The Limits on Freedom of Speech

I figured dinnertime was a good time.  We all sat in the kitchen with our bowls of leftover chili.  “I’ve been thinking a lot about Freedom of Speech,” I said.

What followed was a very brief discussion, mostly between the parents, about the incredible right and responsibility that is Freedom of Speech.  We probably sounded preachy.  The Big E lost interest quickly.  Ace chimed in with, “But there are limits.”  A perfect segue.

“Yes!  What are the limits on Freedom of Speech?” I asked.

E munched blue corn chips, studiously avoiding the beans in the bowl.

“You can’t yell ‘Fire!’ in a theater when there isn’t a fire,” said Ace.

“Unless you think there’s a fire,” said The Big E.

“And you can’t threaten to kill someone.”

“So Freedom of Speech means you can say mean things about a person’s nationality?” I said.


“And their race?”


“And their ethnicity?”  (brief digression into the meaning of ethnicity)


“And their sexuality?”


“And their gender?”


As it turns out, just because you can say offensive things, doesn’t mean you should.  In the current election cycle, He-Who-Shall-Remain-Nameless provides a stunning example of Freedom of Speech run amok.  Sometimes I wonder whether H-W-S-R-N is simply bringing out the worst in people, the worst that was carefully tucked away, the worst that, in the past, would only be cautiously displayed in private conversation with one’s closest confidante.

People seemed nicer before social media.

Oberlin College, my beloved alma mater, is once again getting a lot of press, this time for distressing reasons.  An assistant professor posted several statements on Facebook that appear to most people to be blatantly anti-Semitic.  Once I picked my jaw up off the floor (How in the world did she make it through the hiring process?), I tried to weed through some of the thoughtful responses examining the meaning of Academic Freedom.  In this case, there seem to be two issues: 1) Does Academic Freedom allow professors to say things that are offensive?  2) Does Academic Freedom allow professors to say things that aren’t true?  (Curiously, Academic Freedom seems to provide more protection when professors spout un-truths outside of their realm of expertise.)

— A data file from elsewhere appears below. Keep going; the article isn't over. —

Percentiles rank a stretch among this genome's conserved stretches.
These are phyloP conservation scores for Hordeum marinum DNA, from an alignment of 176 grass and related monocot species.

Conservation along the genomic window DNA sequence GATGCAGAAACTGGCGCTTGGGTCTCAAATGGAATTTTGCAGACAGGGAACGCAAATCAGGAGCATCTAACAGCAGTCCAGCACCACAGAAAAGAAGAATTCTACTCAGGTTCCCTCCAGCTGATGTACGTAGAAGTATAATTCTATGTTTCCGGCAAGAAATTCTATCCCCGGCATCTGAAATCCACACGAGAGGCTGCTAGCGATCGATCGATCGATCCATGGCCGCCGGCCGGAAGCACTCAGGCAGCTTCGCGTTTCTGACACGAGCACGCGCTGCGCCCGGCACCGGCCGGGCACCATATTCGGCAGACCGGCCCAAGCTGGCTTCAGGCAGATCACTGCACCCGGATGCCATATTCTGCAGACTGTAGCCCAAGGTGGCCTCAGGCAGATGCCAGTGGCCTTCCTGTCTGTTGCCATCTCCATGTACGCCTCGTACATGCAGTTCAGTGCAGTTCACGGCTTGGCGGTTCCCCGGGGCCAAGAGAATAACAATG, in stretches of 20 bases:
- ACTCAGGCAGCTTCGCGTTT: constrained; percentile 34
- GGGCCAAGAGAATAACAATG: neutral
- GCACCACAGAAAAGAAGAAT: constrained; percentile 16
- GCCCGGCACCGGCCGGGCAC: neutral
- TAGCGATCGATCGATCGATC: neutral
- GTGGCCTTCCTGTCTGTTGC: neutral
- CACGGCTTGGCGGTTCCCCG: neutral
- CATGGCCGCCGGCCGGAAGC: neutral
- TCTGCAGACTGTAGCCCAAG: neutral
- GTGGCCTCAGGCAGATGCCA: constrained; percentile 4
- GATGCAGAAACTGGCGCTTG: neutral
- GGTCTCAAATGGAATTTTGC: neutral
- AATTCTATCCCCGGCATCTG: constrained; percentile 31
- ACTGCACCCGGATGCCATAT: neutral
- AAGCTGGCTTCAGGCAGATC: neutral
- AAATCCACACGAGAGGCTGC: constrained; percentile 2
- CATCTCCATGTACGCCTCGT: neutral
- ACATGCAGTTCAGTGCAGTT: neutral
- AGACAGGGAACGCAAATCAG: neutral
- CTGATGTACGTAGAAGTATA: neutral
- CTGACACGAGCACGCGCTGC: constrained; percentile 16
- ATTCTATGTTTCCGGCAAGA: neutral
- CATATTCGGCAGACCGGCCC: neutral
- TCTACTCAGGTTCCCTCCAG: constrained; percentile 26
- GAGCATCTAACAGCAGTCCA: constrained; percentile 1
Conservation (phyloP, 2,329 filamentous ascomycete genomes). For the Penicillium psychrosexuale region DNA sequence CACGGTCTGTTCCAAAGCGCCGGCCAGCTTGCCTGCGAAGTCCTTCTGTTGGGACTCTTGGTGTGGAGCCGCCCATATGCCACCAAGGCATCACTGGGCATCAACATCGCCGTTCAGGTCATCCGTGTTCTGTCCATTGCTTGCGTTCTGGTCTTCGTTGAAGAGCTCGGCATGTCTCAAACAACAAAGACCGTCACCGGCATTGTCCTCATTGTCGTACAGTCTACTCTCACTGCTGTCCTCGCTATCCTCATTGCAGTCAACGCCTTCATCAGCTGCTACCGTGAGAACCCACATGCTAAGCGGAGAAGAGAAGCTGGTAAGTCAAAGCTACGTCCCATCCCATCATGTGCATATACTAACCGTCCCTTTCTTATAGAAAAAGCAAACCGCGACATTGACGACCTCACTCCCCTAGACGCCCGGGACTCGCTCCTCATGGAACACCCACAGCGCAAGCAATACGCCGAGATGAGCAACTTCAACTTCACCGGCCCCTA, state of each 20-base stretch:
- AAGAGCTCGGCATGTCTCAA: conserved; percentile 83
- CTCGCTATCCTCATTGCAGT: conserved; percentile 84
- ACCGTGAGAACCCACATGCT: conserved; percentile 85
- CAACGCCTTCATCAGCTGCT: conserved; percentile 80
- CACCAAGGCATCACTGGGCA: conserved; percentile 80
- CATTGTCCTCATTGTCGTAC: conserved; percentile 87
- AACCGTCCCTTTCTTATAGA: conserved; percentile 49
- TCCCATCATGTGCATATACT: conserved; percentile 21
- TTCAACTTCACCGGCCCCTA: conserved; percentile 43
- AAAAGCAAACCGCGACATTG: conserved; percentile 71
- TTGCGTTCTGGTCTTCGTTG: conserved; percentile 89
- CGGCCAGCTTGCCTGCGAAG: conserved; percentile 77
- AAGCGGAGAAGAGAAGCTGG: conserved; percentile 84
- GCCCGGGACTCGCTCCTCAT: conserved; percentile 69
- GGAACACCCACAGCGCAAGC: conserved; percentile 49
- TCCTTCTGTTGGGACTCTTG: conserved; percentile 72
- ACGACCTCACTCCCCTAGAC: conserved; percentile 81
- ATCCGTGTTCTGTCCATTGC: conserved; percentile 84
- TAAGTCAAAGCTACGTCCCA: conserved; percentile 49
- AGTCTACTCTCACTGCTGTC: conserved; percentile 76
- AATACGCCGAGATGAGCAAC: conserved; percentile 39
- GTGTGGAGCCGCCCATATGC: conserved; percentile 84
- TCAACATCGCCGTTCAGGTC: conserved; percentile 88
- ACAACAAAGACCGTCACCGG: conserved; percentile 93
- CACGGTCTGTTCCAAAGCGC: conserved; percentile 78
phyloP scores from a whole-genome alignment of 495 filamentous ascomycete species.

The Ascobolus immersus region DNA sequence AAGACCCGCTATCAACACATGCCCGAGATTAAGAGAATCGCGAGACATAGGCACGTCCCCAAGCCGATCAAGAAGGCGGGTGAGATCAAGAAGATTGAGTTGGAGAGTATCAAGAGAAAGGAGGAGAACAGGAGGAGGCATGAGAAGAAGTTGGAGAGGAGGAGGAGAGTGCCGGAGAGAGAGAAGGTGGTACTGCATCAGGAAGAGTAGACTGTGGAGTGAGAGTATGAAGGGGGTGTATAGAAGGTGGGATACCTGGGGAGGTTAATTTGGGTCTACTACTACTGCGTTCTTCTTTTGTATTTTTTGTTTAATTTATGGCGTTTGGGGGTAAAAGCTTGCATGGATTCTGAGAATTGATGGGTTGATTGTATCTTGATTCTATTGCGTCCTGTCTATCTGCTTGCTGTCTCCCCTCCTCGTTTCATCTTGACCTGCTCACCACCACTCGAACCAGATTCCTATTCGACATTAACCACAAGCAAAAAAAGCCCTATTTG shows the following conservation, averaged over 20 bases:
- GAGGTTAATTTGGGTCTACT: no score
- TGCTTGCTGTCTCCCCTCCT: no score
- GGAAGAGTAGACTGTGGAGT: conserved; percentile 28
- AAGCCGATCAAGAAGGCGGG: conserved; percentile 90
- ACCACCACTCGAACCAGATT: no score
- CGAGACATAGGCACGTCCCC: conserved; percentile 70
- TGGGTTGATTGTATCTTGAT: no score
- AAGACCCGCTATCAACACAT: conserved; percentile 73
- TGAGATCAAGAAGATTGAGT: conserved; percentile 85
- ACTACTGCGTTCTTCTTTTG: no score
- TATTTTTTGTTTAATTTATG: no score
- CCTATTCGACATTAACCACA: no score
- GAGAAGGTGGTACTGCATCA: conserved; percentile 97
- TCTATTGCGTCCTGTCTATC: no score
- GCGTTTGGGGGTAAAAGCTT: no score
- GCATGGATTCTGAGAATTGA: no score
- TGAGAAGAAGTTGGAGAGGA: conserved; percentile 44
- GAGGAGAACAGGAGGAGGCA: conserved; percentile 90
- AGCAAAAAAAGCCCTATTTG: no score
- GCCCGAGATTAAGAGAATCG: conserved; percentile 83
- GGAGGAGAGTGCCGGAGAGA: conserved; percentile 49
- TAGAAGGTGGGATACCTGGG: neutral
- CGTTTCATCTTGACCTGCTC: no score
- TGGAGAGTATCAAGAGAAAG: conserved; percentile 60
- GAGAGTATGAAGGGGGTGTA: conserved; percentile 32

Oberlin’s President Krislov, himself a practicing Jew, defended the professor’s Academic Freedom while questioning her statements.  The Chair of the Board of Trustees issued a far more censorious statement: Anti-Semitism has no place at Oberlin.

The ultimate irony is that the professor teaches in the Rhetoric and Composition department; She understands exactly the power and influence of words.  I’d like to hear from her.  What’s going on?  What did you hope to accomplish with these posts?  Is this some sort of twisted social media experiment to be used for instruction?  She’s currently keeping her own counsel, claiming that anything she says now may influence tenure decisions.  I’ve got news: That horse already left the barn.

During my time at Oberlin, I didn’t engage many of my professors in extra-academic conversation.  Perhaps this was my loss.  Even in my “Medical Ethics, Religion, and Law” course, I had no idea what my professor believed personally.  I was shocked to learn much later that he was staunchly anti-choice.  He did not metaphorically tweet his views.  He did not proselytize on Facebook.  He didn’t try to sway our naïve minds in one direction or the other.

In his class, I studied the distinction between a profession and a job.  Profess-ors are held to a different standard.  I came away believing that in a profession, a person must use her influence carefully, in a manner that respects the profess-ee and the discipline itself.

I’m watching with interest as the Oberlin story unfolds.  President Krislov, to his credit, is not taking hasty, careless action.

And in our household, we will continue our discussion of Freedom of Speech, and how to temper it with love, empathy, and compassion.


Musical Moment 

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